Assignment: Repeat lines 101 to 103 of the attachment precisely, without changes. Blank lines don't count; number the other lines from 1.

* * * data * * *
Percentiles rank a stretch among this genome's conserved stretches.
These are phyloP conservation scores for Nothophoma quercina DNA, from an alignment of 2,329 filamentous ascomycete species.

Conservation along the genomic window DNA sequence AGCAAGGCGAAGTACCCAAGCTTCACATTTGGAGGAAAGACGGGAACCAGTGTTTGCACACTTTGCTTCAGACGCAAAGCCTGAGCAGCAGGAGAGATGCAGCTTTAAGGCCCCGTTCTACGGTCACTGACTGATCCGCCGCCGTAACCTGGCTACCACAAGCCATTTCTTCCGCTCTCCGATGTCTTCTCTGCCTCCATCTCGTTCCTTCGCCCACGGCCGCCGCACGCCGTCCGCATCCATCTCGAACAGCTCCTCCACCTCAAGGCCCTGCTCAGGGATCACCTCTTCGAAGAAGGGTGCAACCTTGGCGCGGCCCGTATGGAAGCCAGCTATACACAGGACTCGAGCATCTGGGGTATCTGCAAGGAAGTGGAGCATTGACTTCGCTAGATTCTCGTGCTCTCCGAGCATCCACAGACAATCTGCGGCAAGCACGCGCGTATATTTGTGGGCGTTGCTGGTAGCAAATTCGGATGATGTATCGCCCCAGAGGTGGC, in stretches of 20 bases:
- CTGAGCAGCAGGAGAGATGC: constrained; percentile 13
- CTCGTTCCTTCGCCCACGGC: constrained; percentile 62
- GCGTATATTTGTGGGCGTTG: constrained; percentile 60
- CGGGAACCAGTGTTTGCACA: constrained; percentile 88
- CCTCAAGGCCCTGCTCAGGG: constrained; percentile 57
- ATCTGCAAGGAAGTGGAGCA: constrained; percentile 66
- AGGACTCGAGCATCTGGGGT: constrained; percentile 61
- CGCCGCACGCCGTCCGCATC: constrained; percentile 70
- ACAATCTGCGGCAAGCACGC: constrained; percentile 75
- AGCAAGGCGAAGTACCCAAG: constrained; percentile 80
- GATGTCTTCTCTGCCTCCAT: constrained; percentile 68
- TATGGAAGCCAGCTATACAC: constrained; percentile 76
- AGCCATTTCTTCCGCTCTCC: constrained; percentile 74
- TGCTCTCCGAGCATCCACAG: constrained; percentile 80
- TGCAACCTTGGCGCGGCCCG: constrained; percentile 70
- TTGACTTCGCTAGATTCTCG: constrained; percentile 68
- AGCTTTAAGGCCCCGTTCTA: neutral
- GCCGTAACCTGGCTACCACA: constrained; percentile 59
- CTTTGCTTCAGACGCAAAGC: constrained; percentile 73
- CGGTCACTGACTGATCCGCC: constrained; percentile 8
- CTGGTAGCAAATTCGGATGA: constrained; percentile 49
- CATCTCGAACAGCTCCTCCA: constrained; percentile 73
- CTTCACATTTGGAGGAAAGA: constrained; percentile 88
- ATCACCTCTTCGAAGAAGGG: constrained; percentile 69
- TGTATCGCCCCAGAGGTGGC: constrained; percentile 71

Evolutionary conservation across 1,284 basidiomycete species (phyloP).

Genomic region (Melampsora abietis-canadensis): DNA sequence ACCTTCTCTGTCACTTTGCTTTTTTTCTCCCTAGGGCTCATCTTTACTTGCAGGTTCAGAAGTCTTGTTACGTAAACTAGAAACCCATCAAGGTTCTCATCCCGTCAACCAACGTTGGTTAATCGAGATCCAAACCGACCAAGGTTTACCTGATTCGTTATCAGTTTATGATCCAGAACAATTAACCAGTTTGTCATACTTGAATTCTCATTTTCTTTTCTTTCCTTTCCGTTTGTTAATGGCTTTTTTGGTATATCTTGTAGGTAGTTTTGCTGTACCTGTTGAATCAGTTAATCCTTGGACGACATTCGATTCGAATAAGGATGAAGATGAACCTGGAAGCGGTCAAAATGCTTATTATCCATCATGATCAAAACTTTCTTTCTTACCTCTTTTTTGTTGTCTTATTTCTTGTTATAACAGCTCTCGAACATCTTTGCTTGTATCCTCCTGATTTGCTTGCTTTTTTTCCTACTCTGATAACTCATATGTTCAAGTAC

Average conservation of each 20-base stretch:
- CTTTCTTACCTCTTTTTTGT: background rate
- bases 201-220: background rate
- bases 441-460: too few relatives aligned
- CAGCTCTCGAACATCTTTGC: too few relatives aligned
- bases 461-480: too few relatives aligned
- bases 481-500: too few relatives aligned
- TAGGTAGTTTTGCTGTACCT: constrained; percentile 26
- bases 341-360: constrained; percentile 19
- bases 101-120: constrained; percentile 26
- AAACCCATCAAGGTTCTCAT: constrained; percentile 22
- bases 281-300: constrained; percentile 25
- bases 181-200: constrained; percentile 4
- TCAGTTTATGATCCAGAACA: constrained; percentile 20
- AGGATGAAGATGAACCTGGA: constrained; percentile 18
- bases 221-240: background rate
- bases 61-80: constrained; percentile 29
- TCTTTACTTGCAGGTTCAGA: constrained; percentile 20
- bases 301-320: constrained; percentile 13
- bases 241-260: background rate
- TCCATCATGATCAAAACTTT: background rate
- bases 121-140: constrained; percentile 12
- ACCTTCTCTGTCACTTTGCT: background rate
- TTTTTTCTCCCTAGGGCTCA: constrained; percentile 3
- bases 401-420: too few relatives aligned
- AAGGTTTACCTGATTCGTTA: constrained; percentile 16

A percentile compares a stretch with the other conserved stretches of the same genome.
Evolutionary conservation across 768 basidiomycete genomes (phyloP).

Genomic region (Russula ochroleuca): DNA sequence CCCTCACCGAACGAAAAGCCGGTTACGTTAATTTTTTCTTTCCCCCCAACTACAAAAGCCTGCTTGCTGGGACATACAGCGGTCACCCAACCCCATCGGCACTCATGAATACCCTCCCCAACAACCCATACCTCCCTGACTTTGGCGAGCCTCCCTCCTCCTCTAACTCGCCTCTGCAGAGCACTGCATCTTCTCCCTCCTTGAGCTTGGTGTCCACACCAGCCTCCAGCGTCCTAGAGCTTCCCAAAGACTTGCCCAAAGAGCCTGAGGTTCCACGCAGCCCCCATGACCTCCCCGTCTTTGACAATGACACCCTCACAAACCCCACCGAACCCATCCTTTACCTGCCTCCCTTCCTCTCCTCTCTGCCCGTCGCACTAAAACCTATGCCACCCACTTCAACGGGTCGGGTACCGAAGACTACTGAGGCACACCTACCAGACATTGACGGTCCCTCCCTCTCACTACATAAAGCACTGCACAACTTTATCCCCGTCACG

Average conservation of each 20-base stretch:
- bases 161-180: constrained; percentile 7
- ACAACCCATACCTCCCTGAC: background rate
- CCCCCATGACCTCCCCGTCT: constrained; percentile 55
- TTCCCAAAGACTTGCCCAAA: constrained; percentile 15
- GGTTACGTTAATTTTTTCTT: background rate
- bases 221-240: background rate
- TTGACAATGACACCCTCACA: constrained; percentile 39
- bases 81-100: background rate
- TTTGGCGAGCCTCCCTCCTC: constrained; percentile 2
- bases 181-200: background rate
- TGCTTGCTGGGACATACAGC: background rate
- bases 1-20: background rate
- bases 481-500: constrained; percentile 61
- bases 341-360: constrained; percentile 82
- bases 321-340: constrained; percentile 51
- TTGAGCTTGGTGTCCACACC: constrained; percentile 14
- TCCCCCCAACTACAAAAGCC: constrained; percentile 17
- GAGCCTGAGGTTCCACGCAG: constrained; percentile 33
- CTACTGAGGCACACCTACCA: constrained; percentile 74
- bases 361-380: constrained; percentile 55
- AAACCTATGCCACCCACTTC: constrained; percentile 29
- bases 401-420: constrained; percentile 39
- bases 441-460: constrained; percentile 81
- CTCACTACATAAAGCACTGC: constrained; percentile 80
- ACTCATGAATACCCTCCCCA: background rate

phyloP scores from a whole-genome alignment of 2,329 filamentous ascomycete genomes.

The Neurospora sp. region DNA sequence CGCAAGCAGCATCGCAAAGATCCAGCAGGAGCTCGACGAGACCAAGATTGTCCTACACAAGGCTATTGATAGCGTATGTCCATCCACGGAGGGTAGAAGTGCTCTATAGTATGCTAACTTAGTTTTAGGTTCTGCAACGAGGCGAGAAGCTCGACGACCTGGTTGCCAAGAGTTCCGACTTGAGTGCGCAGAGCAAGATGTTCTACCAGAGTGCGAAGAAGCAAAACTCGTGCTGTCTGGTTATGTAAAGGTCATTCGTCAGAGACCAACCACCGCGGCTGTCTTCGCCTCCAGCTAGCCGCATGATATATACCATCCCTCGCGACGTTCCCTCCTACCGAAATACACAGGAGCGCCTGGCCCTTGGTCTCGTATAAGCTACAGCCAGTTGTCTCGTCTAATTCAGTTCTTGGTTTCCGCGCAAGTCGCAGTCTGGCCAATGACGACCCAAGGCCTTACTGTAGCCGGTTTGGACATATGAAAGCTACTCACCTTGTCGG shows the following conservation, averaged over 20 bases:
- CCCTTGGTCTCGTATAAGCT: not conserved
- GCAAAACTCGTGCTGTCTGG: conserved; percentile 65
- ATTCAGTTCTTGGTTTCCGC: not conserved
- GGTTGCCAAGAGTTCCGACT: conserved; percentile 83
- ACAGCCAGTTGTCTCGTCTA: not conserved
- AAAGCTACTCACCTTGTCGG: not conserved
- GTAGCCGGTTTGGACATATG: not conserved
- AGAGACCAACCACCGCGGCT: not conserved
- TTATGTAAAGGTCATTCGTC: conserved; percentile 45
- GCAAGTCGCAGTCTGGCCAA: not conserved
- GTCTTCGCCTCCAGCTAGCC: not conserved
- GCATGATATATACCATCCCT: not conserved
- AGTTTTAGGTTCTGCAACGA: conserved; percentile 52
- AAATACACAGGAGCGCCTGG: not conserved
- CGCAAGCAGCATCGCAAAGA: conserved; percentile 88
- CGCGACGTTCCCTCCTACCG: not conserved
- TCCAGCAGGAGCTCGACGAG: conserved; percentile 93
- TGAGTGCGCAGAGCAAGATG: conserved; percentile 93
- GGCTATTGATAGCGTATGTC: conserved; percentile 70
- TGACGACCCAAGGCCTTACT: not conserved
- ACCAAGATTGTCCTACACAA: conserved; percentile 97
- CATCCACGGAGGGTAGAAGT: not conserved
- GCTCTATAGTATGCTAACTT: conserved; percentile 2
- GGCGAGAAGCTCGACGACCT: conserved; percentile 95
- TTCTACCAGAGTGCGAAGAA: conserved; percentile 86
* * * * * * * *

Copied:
- AAATACACAGGAGCGCCTGG: not conserved
- CGCAAGCAGCATCGCAAAGA: conserved; percentile 88
- CGCGACGTTCCCTCCTACCG: not conserved